WASHINGTON -- The U.S. Marine Band’s March and April schedule features two special highlights from the 2007 Showcase Series. Viola soloist Miles Hoffman will perform Morton Gould’s charming and rarely-played Concertette for Viola and Band at 2 p.m., Sunday, March 4, at the Rachel M. Schlesinger
Concert Hall and Arts Center at Northern Virginia Community College’s Alexandria campus. Conducted by Marine Band Director Lieutenant Colonel Michael J. Colburn, the program is entitled An American Miscellany and also will include Eric Stokes’ The Continental Harp and Band Report and the world première of David Chaitkin’s Celebration.
“I’ve been a fan of the Marine Band for years, although ‘fan’ is probably not strong enough,” Mr. Hoffman said. “It’s just a tremendous ensemble—great musicianship and eye-popping virtuosity. I was very flattered, and taken completely by surprise, when I [heard] from Mike Colburn…asking me if I’d be interested in playing the Gould Concertette with the band. I’d never heard of the Gould, and I’d certainly never played a concerto with band before, but I was, and remain, thrilled at the prospect. And the Gould is an interesting piece; lots of fun, and very flashy.”
Mr. Hoffman has appeared as a soloist with many orchestras around the country, performing a broad repertoire that ranges from baroque to contemporary compositions. He also is founder and artistic director of the American Chamber Players, with whom he regularly tours throughout North America. He has been a featured lecturer for orchestras, universities, chamber music series, and festivals.
He has had works written for him by composers Bruce Saylor, Max Raimi, Roger Ames, and Seymour Barab, among others. In 1982 he founded the Library of Congress Summer
Chamber Festival, which he directed for nine years, and which led to the formation of the American Chamber Players.
While Mr. Hoffman is a nationally renowned violist, many patrons also may recognize his voice as National Public Radio’s (NPR) music commentator for Morning Edition and All Things Considered. His musical commentary, “Coming to Terms,” was heard weekly throughout the United States for 13 years on NPR’s Performance Today. In addition, Mr. Hoffman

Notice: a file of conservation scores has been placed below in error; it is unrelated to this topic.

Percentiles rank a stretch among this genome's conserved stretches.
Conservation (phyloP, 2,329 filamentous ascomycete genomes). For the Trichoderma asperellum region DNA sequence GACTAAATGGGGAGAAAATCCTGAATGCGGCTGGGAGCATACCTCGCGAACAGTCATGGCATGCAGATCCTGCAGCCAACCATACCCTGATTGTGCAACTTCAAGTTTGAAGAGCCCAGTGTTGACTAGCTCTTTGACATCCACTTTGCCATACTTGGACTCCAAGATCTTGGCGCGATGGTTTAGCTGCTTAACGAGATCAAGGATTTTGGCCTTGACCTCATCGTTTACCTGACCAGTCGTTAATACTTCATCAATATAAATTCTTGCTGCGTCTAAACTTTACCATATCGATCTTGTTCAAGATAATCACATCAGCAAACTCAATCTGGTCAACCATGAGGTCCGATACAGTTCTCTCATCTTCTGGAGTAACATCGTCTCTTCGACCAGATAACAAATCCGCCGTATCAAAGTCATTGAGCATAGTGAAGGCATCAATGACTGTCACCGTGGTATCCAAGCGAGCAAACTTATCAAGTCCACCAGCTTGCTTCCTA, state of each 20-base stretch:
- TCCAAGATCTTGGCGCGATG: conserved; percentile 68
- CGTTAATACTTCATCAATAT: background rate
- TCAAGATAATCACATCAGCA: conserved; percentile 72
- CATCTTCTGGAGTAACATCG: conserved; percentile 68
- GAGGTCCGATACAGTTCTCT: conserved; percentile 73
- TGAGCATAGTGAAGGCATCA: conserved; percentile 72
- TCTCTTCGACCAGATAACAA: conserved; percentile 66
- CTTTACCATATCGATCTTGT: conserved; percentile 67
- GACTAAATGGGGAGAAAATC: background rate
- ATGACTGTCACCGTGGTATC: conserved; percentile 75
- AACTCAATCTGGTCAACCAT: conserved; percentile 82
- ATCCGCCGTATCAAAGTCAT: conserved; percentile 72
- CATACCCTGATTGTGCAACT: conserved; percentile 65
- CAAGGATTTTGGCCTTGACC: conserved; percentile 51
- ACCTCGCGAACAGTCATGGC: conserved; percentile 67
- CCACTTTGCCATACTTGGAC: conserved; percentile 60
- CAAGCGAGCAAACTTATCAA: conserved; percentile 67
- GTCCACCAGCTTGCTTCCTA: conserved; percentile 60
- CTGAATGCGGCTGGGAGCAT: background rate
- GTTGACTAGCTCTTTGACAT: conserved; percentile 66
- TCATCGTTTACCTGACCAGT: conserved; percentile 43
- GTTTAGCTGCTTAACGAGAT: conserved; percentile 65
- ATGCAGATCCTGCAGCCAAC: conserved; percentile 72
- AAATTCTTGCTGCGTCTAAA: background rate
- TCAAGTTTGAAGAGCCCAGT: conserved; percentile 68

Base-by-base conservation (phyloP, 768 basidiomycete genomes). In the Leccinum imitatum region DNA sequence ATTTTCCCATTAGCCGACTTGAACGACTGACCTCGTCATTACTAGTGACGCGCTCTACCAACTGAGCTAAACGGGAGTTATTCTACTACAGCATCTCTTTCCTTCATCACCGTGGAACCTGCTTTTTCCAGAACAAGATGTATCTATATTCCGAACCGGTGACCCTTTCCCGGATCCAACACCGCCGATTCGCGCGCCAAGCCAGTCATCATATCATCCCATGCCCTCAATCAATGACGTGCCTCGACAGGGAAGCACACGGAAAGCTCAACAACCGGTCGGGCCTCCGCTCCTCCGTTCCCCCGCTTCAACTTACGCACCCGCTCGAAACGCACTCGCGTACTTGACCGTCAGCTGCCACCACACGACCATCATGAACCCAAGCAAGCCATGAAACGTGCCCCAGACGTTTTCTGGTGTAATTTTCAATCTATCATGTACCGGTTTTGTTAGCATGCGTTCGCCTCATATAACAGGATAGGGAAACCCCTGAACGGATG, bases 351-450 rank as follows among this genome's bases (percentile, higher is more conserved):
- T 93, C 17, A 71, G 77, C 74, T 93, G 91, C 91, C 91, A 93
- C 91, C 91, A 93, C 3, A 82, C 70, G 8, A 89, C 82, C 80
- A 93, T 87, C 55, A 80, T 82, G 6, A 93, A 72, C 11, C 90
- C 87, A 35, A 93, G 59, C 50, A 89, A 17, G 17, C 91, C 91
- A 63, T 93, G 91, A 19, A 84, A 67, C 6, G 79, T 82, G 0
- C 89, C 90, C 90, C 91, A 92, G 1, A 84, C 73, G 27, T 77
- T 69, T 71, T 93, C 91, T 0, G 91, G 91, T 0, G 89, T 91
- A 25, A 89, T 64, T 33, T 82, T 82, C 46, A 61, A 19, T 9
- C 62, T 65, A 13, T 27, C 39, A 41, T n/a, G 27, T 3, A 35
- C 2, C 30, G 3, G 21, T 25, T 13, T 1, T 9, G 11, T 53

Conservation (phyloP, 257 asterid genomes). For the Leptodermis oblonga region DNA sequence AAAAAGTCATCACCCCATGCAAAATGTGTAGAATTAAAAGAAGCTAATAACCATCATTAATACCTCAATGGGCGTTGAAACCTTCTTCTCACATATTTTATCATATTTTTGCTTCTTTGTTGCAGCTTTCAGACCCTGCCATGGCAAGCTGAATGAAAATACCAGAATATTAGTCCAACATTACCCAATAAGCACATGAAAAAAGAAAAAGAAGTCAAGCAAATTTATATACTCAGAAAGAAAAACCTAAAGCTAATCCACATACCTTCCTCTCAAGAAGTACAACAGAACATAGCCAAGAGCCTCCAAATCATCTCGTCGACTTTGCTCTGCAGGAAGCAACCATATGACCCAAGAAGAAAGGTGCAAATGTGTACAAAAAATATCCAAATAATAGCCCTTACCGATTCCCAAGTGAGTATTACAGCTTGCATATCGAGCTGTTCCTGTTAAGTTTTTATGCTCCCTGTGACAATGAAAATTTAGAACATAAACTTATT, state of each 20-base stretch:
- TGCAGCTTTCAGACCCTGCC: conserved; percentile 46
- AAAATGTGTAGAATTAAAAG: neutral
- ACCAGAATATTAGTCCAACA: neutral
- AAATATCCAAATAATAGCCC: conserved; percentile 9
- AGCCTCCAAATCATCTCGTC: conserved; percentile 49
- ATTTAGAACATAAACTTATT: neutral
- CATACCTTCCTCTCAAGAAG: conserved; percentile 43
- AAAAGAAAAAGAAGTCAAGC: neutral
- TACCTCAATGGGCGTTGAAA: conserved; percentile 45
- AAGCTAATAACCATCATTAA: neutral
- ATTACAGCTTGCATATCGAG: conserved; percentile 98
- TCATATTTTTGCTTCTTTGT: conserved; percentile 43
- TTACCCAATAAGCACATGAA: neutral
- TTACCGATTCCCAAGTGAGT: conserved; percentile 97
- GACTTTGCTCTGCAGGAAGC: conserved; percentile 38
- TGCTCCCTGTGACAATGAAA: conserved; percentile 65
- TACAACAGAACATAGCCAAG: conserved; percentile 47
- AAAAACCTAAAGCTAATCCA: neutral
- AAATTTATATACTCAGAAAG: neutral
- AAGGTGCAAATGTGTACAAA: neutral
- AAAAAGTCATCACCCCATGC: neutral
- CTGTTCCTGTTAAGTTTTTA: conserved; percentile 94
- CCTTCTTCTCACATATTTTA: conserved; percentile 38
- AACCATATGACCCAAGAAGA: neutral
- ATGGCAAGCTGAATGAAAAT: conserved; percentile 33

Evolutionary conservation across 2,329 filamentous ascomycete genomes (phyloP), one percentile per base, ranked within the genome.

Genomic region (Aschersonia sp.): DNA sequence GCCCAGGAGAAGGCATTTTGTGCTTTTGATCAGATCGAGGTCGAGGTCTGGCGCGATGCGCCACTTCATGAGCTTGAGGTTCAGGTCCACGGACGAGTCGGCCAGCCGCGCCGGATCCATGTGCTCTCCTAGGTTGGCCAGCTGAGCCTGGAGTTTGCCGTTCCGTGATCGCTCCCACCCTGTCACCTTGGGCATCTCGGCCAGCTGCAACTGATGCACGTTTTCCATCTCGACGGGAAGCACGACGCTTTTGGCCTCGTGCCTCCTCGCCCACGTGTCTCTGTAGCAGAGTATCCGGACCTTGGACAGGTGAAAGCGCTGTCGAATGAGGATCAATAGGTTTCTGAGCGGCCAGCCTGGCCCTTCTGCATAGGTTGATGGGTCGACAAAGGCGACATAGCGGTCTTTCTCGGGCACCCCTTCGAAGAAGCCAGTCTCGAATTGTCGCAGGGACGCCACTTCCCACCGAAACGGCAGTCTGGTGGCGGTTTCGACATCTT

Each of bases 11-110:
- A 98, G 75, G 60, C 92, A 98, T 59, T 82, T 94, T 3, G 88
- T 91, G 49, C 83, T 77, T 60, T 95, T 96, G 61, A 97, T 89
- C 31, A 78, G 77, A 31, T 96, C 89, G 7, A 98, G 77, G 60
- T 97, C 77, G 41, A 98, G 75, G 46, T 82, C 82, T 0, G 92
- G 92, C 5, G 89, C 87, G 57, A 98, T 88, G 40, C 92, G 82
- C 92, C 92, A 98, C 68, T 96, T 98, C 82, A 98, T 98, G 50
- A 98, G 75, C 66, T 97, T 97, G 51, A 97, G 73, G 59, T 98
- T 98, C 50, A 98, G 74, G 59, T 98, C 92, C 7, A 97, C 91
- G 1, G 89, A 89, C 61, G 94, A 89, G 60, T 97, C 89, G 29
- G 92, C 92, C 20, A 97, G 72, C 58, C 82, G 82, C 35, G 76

is the author of The NPR Classical Music Companion: Terms and Concepts from A to Z, now in its eighth printing.
The concert is free and tickets are not required. The Schlesinger Concert Hall and Arts Center is located at 3001 North Beauregard Street in Alexandria, Va. Parking is available in the adjacent garage for a $5 fee.
The Showcase Series continues in April
with a gala concert at 8 p.m., Monday, April 23, at The Music Center at Strathmore featuring
special guest conductor and composer José Serebrier. The program will feature the world
première of Mr. Serebrier’s “Night Cry,” in addition to his arrangement of Georges Bizet’s
Carmen Symphony and his transcription of Silvestre Revueltas’ Mexican Dance.
“At the time I composed [“Night Cry”] I was particularly interested in ‘surround’ music—that is sounds coming from different directions, not just from one place on the stage, directly in front of the audience,” Mr. Serebrier said. “There is no program to explain ‘Night Cry,’ as it is best for the listeners to draw their own mental picture. One of the marvelous effects of music is to be able to create images in the listener’s mind, and emotions that do not require explanation.”
Hailed by legendary conductor Leopold Stokowski as “the greatest master of orchestral balance,” Mr. Serebrier is one of the most recorded classical artists today, with 22 GRAMMY
nominations to his credit. Born in Uruguay in 1938, he went on to receive a State Department Fellowship in 1957 to study composition at the Curtis Institute of Music in Philadelphia
with Vittorio Giannini and at the Tanglewood Music Center in Lenox, Mass., with Aaron Copland. He was Mr. Stokowski’s associate conductor with the American Symphony Orchestra in New York from 1960-64. After winning the Ford Foundation’s American Conductors Competition in 1968
(together with James Levine) Mr. Serebrier accepted George Szell’s invitation to become the Cleveland Orchestra’s composer-in-residence.
He has gone on to compose more than 100 works to
critical acclaim, and his Carmen Symphony recording with Spain’s Barcelona Symphony Orchestra won a Latin GRAMMY for Best Classical Album of 2004. As conductor, he has toured internationally with the Pittsburgh Symphony, the Scottish Chamber Orchestra, and the Juilliard Orchestra, and has recorded with the London Symphony Orchestra, Royal Scottish National Orchestra, and the Oslo Philharmonic.
This concert is free however, tickets are required and limited to 2 per request. Please call Strathmore’s box office at (301) 581-5100. The Music Center at Strathmore is located at 5301 Tuckerman Lane in North Bethesda, Md. Free parking is available in the Metro garage across the street, or patrons may take Metro’s red line to the Grosvenor-Strathmore station.